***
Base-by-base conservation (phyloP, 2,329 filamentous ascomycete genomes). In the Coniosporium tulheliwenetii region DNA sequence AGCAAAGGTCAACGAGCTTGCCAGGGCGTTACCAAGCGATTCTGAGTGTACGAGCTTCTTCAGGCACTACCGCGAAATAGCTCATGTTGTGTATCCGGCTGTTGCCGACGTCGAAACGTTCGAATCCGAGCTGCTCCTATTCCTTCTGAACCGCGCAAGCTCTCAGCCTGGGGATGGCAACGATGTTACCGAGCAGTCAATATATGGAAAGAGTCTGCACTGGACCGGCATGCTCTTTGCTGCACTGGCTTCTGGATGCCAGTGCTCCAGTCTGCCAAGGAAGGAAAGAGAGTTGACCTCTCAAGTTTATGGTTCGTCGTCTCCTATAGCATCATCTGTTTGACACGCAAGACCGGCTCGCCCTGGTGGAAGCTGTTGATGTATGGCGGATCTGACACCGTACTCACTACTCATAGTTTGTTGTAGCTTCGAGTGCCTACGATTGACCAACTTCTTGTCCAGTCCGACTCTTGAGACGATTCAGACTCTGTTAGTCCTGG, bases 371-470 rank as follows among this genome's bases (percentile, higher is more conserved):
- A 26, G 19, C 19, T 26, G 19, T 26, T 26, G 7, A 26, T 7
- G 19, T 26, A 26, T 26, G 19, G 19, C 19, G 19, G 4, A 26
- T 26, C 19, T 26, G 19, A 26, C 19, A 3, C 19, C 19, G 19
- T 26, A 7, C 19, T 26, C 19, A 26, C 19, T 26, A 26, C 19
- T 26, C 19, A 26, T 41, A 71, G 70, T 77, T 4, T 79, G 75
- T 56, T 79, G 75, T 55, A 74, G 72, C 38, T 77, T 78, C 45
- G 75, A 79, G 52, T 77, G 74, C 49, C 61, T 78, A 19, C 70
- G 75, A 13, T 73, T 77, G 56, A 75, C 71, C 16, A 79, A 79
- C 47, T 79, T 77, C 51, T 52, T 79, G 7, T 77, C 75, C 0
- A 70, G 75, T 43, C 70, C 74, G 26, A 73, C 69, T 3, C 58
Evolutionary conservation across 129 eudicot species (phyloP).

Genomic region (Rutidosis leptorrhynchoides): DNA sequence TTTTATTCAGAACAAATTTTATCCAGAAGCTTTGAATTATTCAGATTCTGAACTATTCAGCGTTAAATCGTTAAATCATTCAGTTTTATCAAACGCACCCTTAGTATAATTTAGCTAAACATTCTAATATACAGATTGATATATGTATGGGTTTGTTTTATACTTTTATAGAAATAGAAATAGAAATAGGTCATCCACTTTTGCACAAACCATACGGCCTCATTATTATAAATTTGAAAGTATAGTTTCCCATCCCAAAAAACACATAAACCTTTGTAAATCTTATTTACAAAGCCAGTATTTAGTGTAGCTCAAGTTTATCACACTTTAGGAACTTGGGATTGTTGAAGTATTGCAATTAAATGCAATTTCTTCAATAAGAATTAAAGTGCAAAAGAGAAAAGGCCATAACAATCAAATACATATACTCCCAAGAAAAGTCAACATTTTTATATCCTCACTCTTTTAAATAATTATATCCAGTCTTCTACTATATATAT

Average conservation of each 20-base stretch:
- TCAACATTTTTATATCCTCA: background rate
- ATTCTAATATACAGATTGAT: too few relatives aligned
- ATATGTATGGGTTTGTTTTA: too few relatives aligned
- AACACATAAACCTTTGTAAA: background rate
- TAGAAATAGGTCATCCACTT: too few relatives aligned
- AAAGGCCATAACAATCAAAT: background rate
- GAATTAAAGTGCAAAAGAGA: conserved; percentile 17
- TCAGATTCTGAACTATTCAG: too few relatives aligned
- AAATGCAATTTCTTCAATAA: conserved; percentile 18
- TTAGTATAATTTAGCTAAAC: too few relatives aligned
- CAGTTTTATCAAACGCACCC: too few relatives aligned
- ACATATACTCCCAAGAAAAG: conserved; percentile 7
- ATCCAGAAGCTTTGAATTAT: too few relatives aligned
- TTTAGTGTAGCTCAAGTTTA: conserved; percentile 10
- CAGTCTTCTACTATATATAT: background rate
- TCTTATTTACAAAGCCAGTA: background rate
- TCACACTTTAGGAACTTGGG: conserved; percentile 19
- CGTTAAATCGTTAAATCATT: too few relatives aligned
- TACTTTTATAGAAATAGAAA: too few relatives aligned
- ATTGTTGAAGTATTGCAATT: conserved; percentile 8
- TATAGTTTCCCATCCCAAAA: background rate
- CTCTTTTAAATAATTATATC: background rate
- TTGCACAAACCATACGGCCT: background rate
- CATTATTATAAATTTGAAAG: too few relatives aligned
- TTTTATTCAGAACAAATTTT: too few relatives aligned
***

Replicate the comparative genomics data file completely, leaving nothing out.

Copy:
Base-by-base conservation (phyloP, 2,329 filamentous ascomycete genomes). In the Coniosporium tulheliwenetii region DNA sequence AGCAAAGGTCAACGAGCTTGCCAGGGCGTTACCAAGCGATTCTGAGTGTACGAGCTTCTTCAGGCACTACCGCGAAATAGCTCATGTTGTGTATCCGGCTGTTGCCGACGTCGAAACGTTCGAATCCGAGCTGCTCCTATTCCTTCTGAACCGCGCAAGCTCTCAGCCTGGGGATGGCAACGATGTTACCGAGCAGTCAATATATGGAAAGAGTCTGCACTGGACCGGCATGCTCTTTGCTGCACTGGCTTCTGGATGCCAGTGCTCCAGTCTGCCAAGGAAGGAAAGAGAGTTGACCTCTCAAGTTTATGGTTCGTCGTCTCCTATAGCATCATCTGTTTGACACGCAAGACCGGCTCGCCCTGGTGGAAGCTGTTGATGTATGGCGGATCTGACACCGTACTCACTACTCATAGTTTGTTGTAGCTTCGAGTGCCTACGATTGACCAACTTCTTGTCCAGTCCGACTCTTGAGACGATTCAGACTCTGTTAGTCCTGG, bases 371-470 rank as follows among this genome's bases (percentile, higher is more conserved):
- A 26, G 19, C 19, T 26, G 19, T 26, T 26, G 7, A 26, T 7
- G 19, T 26, A 26, T 26, G 19, G 19, C 19, G 19, G 4, A 26
- T 26, C 19, T 26, G 19, A 26, C 19, A 3, C 19, C 19, G 19
- T 26, A 7, C 19, T 26, C 19, A 26, C 19, T 26, A 26, C 19
- T 26, C 19, A 26, T 41, A 71, G 70, T 77, T 4, T 79, G 75
- T 56, T 79, G 75, T 55, A 74, G 72, C 38, T 77, T 78, C 45
- G 75, A 79, G 52, T 77, G 74, C 49, C 61, T 78, A 19, C 70
- G 75, A 13, T 73, T 77, G 56, A 75, C 71, C 16, A 79, A 79
- C 47, T 79, T 77, C 51, T 52, T 79, G 7, T 77, C 75, C 0
- A 70, G 75, T 43, C 70, C 74, G 26, A 73, C 69, T 3, C 58
Evolutionary conservation across 129 eudicot species (phyloP).

Genomic region (Rutidosis leptorrhynchoides): DNA sequence TTTTATTCAGAACAAATTTTATCCAGAAGCTTTGAATTATTCAGATTCTGAACTATTCAGCGTTAAATCGTTAAATCATTCAGTTTTATCAAACGCACCCTTAGTATAATTTAGCTAAACATTCTAATATACAGATTGATATATGTATGGGTTTGTTTTATACTTTTATAGAAATAGAAATAGAAATAGGTCATCCACTTTTGCACAAACCATACGGCCTCATTATTATAAATTTGAAAGTATAGTTTCCCATCCCAAAAAACACATAAACCTTTGTAAATCTTATTTACAAAGCCAGTATTTAGTGTAGCTCAAGTTTATCACACTTTAGGAACTTGGGATTGTTGAAGTATTGCAATTAAATGCAATTTCTTCAATAAGAATTAAAGTGCAAAAGAGAAAAGGCCATAACAATCAAATACATATACTCCCAAGAAAAGTCAACATTTTTATATCCTCACTCTTTTAAATAATTATATCCAGTCTTCTACTATATATAT

Average conservation of each 20-base stretch:
- TCAACATTTTTATATCCTCA: background rate
- ATTCTAATATACAGATTGAT: too few relatives aligned
- ATATGTATGGGTTTGTTTTA: too few relatives aligned
- AACACATAAACCTTTGTAAA: background rate
- TAGAAATAGGTCATCCACTT: too few relatives aligned
- AAAGGCCATAACAATCAAAT: background rate
- GAATTAAAGTGCAAAAGAGA: conserved; percentile 17
- TCAGATTCTGAACTATTCAG: too few relatives aligned
- AAATGCAATTTCTTCAATAA: conserved; percentile 18
- TTAGTATAATTTAGCTAAAC: too few relatives aligned
- CAGTTTTATCAAACGCACCC: too few relatives aligned
- ACATATACTCCCAAGAAAAG: conserved; percentile 7
- ATCCAGAAGCTTTGAATTAT: too few relatives aligned
- TTTAGTGTAGCTCAAGTTTA: conserved; percentile 10
- CAGTCTTCTACTATATATAT: background rate
- TCTTATTTACAAAGCCAGTA: background rate
- TCACACTTTAGGAACTTGGG: conserved; percentile 19
- CGTTAAATCGTTAAATCATT: too few relatives aligned
- TACTTTTATAGAAATAGAAA: too few relatives aligned
- ATTGTTGAAGTATTGCAATT: conserved; percentile 8
- TATAGTTTCCCATCCCAAAA: background rate
- CTCTTTTAAATAATTATATC: background rate
- TTGCACAAACCATACGGCCT: background rate
- CATTATTATAAATTTGAAAG: too few relatives aligned
- TTTTATTCAGAACAAATTTT: too few relatives aligned